- At Home
Somewhere during the first week of school, I noticed that my daughter was not acting like herself. “Herself” is usually (not always, but usually) a bubbly, happy, confident, energetic kid who generally tends to let things roll off her back.
But during that first week of school, she seemed more sensitive than normal; she was getting upset at little things and she was crying a lot. I mentioned it to a few of my friends, but nearly everyone had the same response: it’s the first week of school, it’s a lot of change, they’re all tired, she probably misses camp, it’s an adjustment period.
Okay, I thought. I can live with that. Even though she’s never tired. Even though it’s never taken her more than five minutes to adjust to anything. Even though camp ended nearly three weeks ago. I tried not to over-analyze, though. My plan was to just see what happens.
What happened was not much. The second and third weeks of school were more or less the same as the first. It wasn’t anything alarming, mind you - I wasn’t worried that she was on drugs or anything like that - it was just subtle changes in her behavior. Where last year, a joke about her hair being messy in the morning would have gotten a laugh, now it got watery eyes and a shuffle off to her room to fix it. Where last year an accusation of meanness by her brother would have solicited an eye-roll, now it caused tears and a slammed door.
I tried talking to her. Is anything going on at school? Are you having problems with your friends? Do you feel like you’ve got too much on your plate? Is fourth grade homework too overwhelming? Through tears, she insisted that everything was fine. Then what’s wrong? I finally asked her. How come you’ve been crying so much lately? Her answer: I don’t know why I’m crying.
If there were ever six words in the English language that resonated more with me, I don’t know what they could possibly be. Okay, maybe "I need a drink right now." Or, "I must buy some new shoes." Then again, "I’m not answering to ‘mommy’ anymore" could be another. But anyway, the point is, with "I don’t know why I’m crying," the kid was definitely speaking my language. I mean, I don’t know about you, but I utter those very words at least once a month, and usually around the same time each month, if you catch my drift.
It was one of those classic, smack-yourself-on-the-side-of-the-head, I Should Have Had a V-8 Commercial moments. She wasn’t tired, or adjusting, or missing camp. She was hormonal. Oy.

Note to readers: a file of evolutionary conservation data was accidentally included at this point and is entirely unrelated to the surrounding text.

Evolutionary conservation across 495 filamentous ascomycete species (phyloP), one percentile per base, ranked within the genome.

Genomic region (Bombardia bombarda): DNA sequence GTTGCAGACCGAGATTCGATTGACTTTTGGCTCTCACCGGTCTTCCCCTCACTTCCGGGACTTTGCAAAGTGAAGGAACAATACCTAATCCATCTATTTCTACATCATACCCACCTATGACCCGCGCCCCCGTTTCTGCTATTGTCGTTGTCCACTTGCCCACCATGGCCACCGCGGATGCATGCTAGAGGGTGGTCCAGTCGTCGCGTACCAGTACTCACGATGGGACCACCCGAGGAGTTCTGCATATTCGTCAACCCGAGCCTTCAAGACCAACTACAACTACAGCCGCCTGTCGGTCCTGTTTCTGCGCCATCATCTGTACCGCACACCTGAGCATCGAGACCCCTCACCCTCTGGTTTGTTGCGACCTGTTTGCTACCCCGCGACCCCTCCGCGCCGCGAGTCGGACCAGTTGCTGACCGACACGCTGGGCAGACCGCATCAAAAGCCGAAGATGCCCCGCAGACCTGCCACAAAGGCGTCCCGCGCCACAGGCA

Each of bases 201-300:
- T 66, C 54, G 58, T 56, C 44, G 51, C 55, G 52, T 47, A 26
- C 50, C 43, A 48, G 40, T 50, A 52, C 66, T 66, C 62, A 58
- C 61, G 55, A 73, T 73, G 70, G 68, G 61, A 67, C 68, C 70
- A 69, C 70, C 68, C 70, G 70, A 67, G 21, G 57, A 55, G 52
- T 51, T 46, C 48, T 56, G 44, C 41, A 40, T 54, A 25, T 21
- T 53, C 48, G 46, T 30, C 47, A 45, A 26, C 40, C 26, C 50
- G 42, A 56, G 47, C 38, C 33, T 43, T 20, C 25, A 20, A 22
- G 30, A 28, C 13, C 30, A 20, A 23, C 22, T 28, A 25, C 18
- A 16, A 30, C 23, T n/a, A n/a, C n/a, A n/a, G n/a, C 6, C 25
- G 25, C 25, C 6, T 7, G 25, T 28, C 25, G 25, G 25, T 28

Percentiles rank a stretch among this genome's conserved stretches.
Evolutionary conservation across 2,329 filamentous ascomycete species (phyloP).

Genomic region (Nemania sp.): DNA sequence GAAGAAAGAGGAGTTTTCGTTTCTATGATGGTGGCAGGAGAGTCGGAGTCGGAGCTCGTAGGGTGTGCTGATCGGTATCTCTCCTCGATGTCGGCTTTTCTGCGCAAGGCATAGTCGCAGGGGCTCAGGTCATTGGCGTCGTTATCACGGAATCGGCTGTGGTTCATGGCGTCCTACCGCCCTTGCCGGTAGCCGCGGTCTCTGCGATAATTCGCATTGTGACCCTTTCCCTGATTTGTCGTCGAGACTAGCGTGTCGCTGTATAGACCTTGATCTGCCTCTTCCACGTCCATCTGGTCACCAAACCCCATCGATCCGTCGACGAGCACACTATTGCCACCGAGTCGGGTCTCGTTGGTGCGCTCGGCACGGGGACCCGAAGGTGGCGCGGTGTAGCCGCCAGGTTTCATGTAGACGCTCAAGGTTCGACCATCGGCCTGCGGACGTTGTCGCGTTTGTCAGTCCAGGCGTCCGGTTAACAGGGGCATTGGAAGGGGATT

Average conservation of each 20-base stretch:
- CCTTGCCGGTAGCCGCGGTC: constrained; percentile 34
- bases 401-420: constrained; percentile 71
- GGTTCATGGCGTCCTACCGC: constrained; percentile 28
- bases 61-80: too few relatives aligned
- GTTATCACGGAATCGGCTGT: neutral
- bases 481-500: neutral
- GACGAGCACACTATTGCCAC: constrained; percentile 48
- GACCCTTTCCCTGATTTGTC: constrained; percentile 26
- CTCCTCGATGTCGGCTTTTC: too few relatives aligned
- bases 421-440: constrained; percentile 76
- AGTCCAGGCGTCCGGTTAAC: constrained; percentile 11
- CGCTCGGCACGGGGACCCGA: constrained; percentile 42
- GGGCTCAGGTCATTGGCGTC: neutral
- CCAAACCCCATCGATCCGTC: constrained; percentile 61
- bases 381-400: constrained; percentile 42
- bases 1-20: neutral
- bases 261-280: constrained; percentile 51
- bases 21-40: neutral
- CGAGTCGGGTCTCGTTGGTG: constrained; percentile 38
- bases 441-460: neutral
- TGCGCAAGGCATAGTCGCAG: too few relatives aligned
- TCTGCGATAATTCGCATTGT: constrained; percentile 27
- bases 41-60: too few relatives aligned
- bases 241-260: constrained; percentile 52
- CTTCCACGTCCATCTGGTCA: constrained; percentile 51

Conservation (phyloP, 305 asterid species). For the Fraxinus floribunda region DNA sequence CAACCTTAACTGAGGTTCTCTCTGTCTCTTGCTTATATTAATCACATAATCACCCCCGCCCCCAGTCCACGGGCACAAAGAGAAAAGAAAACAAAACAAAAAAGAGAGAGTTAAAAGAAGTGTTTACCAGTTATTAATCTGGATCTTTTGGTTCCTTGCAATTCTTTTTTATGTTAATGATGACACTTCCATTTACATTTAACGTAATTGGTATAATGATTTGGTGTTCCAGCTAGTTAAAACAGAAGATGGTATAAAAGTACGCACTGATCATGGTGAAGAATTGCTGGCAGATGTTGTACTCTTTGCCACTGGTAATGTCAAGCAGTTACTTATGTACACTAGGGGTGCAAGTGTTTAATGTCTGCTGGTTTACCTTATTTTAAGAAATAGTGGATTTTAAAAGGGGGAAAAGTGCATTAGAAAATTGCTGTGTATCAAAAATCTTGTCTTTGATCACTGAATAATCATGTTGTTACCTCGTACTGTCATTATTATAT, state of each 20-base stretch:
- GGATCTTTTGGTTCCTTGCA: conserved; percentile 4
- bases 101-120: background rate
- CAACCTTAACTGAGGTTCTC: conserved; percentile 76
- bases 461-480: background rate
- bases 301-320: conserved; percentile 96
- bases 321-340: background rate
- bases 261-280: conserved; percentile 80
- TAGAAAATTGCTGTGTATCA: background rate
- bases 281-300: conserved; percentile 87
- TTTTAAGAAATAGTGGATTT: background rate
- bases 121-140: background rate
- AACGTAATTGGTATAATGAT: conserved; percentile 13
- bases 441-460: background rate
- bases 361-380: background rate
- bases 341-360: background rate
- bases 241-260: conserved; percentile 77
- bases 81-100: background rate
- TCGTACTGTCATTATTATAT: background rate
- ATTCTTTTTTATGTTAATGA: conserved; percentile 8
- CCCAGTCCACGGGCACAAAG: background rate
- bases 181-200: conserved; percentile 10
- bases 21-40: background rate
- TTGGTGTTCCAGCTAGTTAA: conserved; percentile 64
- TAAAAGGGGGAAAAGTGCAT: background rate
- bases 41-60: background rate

Now, the kid is only nine. I know some girls do start that early, but given that she has no other signs of puberty, I don’t believe we’re in menstruation territory quite yet. What I was thinking is that there had to be some kind of early, pre-period hormone phase, and sure enough, when I sat down to Google “hormones in nine year old girls,” I found an article about pre-puberty, which “typically begins in girls between 8 and 9 years old, or three to four years prior to their first period.” Well, hello.
And guess what? Under the section titled “hyper hormones,” it explained that, in pre-puberty, the hormones “are active, but not yet in synch. The discombobulated hormones are like ping-pong balls firing away…sensitive feelings, crying, attitude problems and moodiness can all come into play.” Uh, bingo.
Around like, fifteen minutes later, my daughter had another one of her inexplicable crying jags, this time with my husband.
I heard them yelling at each other in her room. "What’s the matter with you?" he asked her, dumbfounded. "I don’t know!" she shouted. "I don’t know why I’m acting like this! I can’t help it, and I don’t like it!"
I thought of the many, many times I’d said virtually the same thing to my husband, and I knew he wasn’t going to understand it with her any better than he understood it with me. I went into her bedroom and found her standing there, sobbing, while my husband looked on, completely freaked out. I got down on my knees so we could be face to face, and I took her hands in mine. I explained the situation. I told her about the ping pong balls. I let her know that it’s normal, and that if she thinks this is bad, she should just wait until she gets pregnant for the first time.
I was worried that the information might scare her, but if anything, she seemed relieved to know that there was a reason for the way she felt. She hugged me, and I hugged her back, hard. "I get it," I whispered into her ear.
I totally get it. And, I thought, God help us all in a few years, when she gets it, too.